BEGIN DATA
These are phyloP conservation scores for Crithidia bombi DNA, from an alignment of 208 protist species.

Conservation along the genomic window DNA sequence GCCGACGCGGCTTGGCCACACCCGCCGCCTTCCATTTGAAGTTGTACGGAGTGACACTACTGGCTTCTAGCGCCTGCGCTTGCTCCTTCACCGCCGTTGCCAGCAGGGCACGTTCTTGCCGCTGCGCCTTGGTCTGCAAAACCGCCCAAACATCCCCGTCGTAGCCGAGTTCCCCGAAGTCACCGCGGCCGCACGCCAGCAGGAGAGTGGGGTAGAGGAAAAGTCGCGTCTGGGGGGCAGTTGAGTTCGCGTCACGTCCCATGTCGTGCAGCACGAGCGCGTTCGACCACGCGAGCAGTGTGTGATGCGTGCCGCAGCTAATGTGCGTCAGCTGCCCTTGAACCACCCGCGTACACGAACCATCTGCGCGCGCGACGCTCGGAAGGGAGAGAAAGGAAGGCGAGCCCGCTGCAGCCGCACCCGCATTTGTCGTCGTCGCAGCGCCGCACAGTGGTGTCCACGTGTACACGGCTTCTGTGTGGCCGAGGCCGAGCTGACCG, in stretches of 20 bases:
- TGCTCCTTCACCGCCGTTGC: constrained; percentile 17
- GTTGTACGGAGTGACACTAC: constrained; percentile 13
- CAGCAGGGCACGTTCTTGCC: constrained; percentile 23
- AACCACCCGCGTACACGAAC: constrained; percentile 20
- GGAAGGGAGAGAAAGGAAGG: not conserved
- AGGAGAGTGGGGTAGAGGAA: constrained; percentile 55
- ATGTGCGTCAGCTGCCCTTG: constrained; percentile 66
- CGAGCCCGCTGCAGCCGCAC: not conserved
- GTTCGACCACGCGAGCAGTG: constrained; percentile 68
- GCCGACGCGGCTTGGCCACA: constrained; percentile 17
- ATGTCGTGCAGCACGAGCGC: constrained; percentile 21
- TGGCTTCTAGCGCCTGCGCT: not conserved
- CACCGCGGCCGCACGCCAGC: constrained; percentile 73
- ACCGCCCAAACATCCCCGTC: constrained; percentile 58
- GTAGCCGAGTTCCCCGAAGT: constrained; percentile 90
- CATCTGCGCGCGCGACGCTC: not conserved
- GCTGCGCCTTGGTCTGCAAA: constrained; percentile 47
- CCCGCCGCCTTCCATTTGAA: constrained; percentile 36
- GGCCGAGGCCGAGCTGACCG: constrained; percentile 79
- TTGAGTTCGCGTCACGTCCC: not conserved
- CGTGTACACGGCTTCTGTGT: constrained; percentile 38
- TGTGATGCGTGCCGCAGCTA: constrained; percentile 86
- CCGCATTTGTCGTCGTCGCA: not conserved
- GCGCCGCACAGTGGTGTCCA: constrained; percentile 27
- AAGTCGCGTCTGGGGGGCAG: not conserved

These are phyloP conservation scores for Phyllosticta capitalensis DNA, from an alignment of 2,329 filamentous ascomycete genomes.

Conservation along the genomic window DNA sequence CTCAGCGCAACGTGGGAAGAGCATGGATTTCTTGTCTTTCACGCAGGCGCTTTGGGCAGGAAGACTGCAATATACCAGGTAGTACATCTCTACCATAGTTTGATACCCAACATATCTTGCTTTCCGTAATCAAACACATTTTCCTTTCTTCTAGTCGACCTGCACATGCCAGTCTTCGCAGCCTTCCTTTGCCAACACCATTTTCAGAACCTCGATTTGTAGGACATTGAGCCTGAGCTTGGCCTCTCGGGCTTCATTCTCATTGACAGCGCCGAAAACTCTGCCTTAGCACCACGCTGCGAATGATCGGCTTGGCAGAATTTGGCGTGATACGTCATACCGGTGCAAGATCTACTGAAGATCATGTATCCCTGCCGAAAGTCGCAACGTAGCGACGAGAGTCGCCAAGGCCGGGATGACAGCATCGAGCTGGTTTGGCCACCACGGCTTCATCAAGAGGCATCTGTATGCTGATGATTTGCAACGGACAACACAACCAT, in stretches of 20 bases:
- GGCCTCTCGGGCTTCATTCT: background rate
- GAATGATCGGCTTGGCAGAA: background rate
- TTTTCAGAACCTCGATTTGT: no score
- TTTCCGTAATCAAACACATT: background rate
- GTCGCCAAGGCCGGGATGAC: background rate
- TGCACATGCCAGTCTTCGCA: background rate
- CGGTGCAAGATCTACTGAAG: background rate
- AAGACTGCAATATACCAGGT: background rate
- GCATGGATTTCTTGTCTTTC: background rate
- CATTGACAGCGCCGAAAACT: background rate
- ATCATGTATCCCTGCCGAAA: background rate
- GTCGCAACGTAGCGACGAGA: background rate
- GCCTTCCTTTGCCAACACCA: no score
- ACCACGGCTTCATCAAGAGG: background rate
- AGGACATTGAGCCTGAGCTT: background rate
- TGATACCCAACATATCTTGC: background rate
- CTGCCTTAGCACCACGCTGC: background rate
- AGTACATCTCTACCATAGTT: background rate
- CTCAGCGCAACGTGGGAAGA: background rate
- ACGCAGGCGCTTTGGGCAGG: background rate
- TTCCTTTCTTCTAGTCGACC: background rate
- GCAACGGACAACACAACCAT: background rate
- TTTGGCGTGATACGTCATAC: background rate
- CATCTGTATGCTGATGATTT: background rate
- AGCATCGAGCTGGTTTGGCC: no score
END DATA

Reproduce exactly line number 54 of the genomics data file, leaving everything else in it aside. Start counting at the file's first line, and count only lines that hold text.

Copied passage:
- AGCATCGAGCTGGTTTGGCC: no score